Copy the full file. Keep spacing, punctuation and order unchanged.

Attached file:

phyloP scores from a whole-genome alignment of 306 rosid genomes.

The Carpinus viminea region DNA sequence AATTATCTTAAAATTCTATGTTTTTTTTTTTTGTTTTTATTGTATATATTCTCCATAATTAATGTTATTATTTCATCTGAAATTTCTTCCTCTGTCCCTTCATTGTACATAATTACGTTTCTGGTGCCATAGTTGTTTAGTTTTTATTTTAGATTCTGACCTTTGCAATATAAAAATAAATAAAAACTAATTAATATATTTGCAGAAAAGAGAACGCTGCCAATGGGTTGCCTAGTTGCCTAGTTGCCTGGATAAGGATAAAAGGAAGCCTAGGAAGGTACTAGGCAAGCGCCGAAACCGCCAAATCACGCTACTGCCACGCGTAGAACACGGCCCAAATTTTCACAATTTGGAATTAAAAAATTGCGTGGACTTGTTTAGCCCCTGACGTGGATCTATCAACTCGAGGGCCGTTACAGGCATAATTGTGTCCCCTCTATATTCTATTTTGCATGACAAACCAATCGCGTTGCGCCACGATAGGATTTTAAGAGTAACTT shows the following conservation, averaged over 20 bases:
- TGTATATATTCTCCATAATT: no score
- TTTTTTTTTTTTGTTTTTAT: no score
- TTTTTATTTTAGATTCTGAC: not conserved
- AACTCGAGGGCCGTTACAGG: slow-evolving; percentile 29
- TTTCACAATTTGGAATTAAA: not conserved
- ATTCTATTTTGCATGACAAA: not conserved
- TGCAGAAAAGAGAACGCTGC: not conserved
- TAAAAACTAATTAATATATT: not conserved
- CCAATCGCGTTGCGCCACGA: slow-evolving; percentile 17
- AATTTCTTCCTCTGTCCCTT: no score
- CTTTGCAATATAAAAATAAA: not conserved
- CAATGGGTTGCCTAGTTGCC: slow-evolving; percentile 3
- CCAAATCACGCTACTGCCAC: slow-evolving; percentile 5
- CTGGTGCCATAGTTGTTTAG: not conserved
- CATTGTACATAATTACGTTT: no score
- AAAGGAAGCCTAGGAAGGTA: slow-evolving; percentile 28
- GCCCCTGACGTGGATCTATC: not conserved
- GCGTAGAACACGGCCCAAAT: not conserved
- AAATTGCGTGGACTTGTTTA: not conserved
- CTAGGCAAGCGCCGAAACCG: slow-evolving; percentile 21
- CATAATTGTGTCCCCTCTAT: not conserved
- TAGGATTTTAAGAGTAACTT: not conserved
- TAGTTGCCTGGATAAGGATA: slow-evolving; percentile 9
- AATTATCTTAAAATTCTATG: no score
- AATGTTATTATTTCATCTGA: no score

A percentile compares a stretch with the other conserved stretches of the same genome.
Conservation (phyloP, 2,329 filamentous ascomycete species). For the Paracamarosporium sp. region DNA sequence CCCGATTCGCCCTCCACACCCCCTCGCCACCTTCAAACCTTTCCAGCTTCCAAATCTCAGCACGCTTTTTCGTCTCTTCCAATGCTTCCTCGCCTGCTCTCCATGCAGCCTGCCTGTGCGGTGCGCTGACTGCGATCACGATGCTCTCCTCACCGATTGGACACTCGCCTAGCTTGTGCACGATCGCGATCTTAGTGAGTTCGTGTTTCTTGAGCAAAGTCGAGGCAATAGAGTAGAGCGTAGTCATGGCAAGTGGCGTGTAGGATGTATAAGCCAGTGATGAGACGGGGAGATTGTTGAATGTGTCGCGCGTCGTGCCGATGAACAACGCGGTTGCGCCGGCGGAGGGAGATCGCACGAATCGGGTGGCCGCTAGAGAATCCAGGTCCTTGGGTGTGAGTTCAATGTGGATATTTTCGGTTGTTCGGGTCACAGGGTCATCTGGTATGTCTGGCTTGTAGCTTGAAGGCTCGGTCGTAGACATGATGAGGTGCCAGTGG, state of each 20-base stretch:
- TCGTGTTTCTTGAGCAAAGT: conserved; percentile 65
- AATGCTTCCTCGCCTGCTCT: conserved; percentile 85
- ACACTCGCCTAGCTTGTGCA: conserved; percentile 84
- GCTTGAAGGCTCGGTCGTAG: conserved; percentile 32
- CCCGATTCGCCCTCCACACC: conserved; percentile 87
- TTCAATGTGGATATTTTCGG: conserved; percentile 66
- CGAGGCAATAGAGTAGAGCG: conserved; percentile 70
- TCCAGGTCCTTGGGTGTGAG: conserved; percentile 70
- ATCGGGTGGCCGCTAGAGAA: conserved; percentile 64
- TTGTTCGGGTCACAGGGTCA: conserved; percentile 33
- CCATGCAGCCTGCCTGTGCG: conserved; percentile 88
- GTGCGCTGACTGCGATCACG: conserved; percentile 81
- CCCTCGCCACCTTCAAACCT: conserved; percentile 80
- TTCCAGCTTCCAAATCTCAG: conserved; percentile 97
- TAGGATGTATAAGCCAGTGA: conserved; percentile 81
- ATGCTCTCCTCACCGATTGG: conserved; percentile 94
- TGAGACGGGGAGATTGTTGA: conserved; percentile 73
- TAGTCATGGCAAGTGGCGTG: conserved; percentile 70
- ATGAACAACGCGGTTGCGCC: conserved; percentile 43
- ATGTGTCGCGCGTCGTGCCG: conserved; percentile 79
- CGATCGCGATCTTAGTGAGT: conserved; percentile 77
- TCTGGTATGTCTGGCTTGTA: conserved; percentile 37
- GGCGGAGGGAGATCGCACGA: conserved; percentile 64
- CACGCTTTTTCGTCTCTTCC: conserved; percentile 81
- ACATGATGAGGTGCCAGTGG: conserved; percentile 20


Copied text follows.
phyloP scores from a whole-genome alignment of 306 rosid genomes.

The Carpinus viminea region DNA sequence AATTATCTTAAAATTCTATGTTTTTTTTTTTTGTTTTTATTGTATATATTCTCCATAATTAATGTTATTATTTCATCTGAAATTTCTTCCTCTGTCCCTTCATTGTACATAATTACGTTTCTGGTGCCATAGTTGTTTAGTTTTTATTTTAGATTCTGACCTTTGCAATATAAAAATAAATAAAAACTAATTAATATATTTGCAGAAAAGAGAACGCTGCCAATGGGTTGCCTAGTTGCCTAGTTGCCTGGATAAGGATAAAAGGAAGCCTAGGAAGGTACTAGGCAAGCGCCGAAACCGCCAAATCACGCTACTGCCACGCGTAGAACACGGCCCAAATTTTCACAATTTGGAATTAAAAAATTGCGTGGACTTGTTTAGCCCCTGACGTGGATCTATCAACTCGAGGGCCGTTACAGGCATAATTGTGTCCCCTCTATATTCTATTTTGCATGACAAACCAATCGCGTTGCGCCACGATAGGATTTTAAGAGTAACTT shows the following conservation, averaged over 20 bases:
- TGTATATATTCTCCATAATT: no score
- TTTTTTTTTTTTGTTTTTAT: no score
- TTTTTATTTTAGATTCTGAC: not conserved
- AACTCGAGGGCCGTTACAGG: slow-evolving; percentile 29
- TTTCACAATTTGGAATTAAA: not conserved
- ATTCTATTTTGCATGACAAA: not conserved
- TGCAGAAAAGAGAACGCTGC: not conserved
- TAAAAACTAATTAATATATT: not conserved
- CCAATCGCGTTGCGCCACGA: slow-evolving; percentile 17
- AATTTCTTCCTCTGTCCCTT: no score
- CTTTGCAATATAAAAATAAA: not conserved
- CAATGGGTTGCCTAGTTGCC: slow-evolving; percentile 3
- CCAAATCACGCTACTGCCAC: slow-evolving; percentile 5
- CTGGTGCCATAGTTGTTTAG: not conserved
- CATTGTACATAATTACGTTT: no score
- AAAGGAAGCCTAGGAAGGTA: slow-evolving; percentile 28
- GCCCCTGACGTGGATCTATC: not conserved
- GCGTAGAACACGGCCCAAAT: not conserved
- AAATTGCGTGGACTTGTTTA: not conserved
- CTAGGCAAGCGCCGAAACCG: slow-evolving; percentile 21
- CATAATTGTGTCCCCTCTAT: not conserved
- TAGGATTTTAAGAGTAACTT: not conserved
- TAGTTGCCTGGATAAGGATA: slow-evolving; percentile 9
- AATTATCTTAAAATTCTATG: no score
- AATGTTATTATTTCATCTGA: no score

A percentile compares a stretch with the other conserved stretches of the same genome.
Conservation (phyloP, 2,329 filamentous ascomycete species). For the Paracamarosporium sp. region DNA sequence CCCGATTCGCCCTCCACACCCCCTCGCCACCTTCAAACCTTTCCAGCTTCCAAATCTCAGCACGCTTTTTCGTCTCTTCCAATGCTTCCTCGCCTGCTCTCCATGCAGCCTGCCTGTGCGGTGCGCTGACTGCGATCACGATGCTCTCCTCACCGATTGGACACTCGCCTAGCTTGTGCACGATCGCGATCTTAGTGAGTTCGTGTTTCTTGAGCAAAGTCGAGGCAATAGAGTAGAGCGTAGTCATGGCAAGTGGCGTGTAGGATGTATAAGCCAGTGATGAGACGGGGAGATTGTTGAATGTGTCGCGCGTCGTGCCGATGAACAACGCGGTTGCGCCGGCGGAGGGAGATCGCACGAATCGGGTGGCCGCTAGAGAATCCAGGTCCTTGGGTGTGAGTTCAATGTGGATATTTTCGGTTGTTCGGGTCACAGGGTCATCTGGTATGTCTGGCTTGTAGCTTGAAGGCTCGGTCGTAGACATGATGAGGTGCCAGTGG, state of each 20-base stretch:
- TCGTGTTTCTTGAGCAAAGT: conserved; percentile 65
- AATGCTTCCTCGCCTGCTCT: conserved; percentile 85
- ACACTCGCCTAGCTTGTGCA: conserved; percentile 84
- GCTTGAAGGCTCGGTCGTAG: conserved; percentile 32
- CCCGATTCGCCCTCCACACC: conserved; percentile 87
- TTCAATGTGGATATTTTCGG: conserved; percentile 66
- CGAGGCAATAGAGTAGAGCG: conserved; percentile 70
- TCCAGGTCCTTGGGTGTGAG: conserved; percentile 70
- ATCGGGTGGCCGCTAGAGAA: conserved; percentile 64
- TTGTTCGGGTCACAGGGTCA: conserved; percentile 33
- CCATGCAGCCTGCCTGTGCG: conserved; percentile 88
- GTGCGCTGACTGCGATCACG: conserved; percentile 81
- CCCTCGCCACCTTCAAACCT: conserved; percentile 80
- TTCCAGCTTCCAAATCTCAG: conserved; percentile 97
- TAGGATGTATAAGCCAGTGA: conserved; percentile 81
- ATGCTCTCCTCACCGATTGG: conserved; percentile 94
- TGAGACGGGGAGATTGTTGA: conserved; percentile 73
- TAGTCATGGCAAGTGGCGTG: conserved; percentile 70
- ATGAACAACGCGGTTGCGCC: conserved; percentile 43
- ATGTGTCGCGCGTCGTGCCG: conserved; percentile 79
- CGATCGCGATCTTAGTGAGT: conserved; percentile 77
- TCTGGTATGTCTGGCTTGTA: conserved; percentile 37
- GGCGGAGGGAGATCGCACGA: conserved; percentile 64
- CACGCTTTTTCGTCTCTTCC: conserved; percentile 81
- ACATGATGAGGTGCCAGTGG: conserved; percentile 20